I never grow tired of looking at them: the faces in these old photographs. They are immigrants that settled in eastern North Carolina in the late 1800s and early 1900s. They came from Russia, Syria, Lebanon, Norway, Greece, Poland and many other far-off lands.
I recently found this map in an old book called The Williams History: Tracing the Descendants in America of Robert Williams, of Ruthin, North Wales, who Settled in Carteret County, North Carolina, in 1763. The map describes a largely forgotten group of Quaker settlements that flourished on the North Carolina coast more than 200 years ago.
“One of the first things that I remember was my Pappy waking me up in the middle of the night, dressing me in the dark, all the time telling me to keep quiet. One of the twins hollered some and Pappy put his hand over its mouth to keep it quiet.
Today my Black History Month tour of eastern North Carolina’s civil rights history concludes with a look at Pamlico County and a historic civil rights lawsuit that was filed in 1951. Few people today remember this part of our history, but African American citizens in the little coastal village of Oriental filed one of the first lawsuits in the U.S. calling for black and white children to go to school together.
Earlier this week, I wrote about the historic use of oyster shells for constructing roads on the North Carolina coast. But coastal people didn’t only use oyster shells for road building. Particularly before the Civil War, they also used oyster shells as an important source of lime. Burnt down in kilns, an incredible tonnage of oyster shells was used in making cement, mortar, bricks, wall plaster and whitewash.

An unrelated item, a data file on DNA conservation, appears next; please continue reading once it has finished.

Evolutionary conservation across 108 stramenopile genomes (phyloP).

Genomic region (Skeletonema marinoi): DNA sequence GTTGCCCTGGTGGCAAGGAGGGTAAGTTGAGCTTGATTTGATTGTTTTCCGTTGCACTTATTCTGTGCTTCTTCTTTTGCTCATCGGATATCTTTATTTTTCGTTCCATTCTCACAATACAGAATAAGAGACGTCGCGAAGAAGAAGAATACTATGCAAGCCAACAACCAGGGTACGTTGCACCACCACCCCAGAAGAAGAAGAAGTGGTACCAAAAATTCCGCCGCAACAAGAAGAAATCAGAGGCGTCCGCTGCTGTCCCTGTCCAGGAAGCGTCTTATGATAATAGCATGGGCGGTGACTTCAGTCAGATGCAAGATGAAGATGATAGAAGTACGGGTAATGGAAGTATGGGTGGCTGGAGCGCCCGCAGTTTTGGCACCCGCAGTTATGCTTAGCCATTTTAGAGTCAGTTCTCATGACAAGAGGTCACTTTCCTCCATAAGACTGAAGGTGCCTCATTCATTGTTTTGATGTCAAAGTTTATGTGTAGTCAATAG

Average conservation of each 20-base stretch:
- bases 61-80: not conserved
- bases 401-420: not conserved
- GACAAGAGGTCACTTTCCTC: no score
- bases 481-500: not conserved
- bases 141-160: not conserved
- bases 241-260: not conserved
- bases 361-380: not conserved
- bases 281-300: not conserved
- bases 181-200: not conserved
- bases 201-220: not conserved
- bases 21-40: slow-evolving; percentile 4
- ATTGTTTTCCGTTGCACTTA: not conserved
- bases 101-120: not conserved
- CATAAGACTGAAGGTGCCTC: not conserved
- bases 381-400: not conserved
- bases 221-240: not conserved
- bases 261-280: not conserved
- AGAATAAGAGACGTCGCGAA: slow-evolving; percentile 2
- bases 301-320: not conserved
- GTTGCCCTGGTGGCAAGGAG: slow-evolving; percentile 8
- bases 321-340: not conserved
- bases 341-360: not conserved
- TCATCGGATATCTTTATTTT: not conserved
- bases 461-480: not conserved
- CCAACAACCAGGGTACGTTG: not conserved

Children, a bicyclist and a toll keeper visiting at a toll station on the Shell Road between Wilmington and Wrightsville Beach, N.C., circa 1900. Oyster shells had been used for building and improving roads and cart paths since earliest colonial times, but the oyster boom that began on the North Carolina coast in the 1880s drastically increased the tonnage of shells available for road construction.
Here on Martin Luther King, Jr. Day, I thought I’d share a historical document from one of the most famous civil rights events in American history, the campaign to end racial segregation in Birmingham, Alabama-- and also talk a little about Dr. King's visits to North Carolina.
This is part 6 of my series on the diary that Susan Edwards Johnson wrote on the North Carolina coast in 1800 and 1801. At this point in her story, she's spending time at her cousin Frances Pollock Devereux's home in New Bern while her husband is overseeing the construction of gristmills and lumber mills on Peter Mallet's lands on the Black River.
After her husband returned to the Black River on Nov. 27, 1800, Susan Johnson remained in the town of New Bern, N.C., for nearly a month without him. She was the guest of her first cousin, the wealthy heiress Frances Pollock Devereux, and her husband, John Devereux. Susan’s diary describes many of the ways that she spent her time in New Bern during that month. Above all, Susan read. She read constantly. She read on her own, aloud to others and practically at all hours.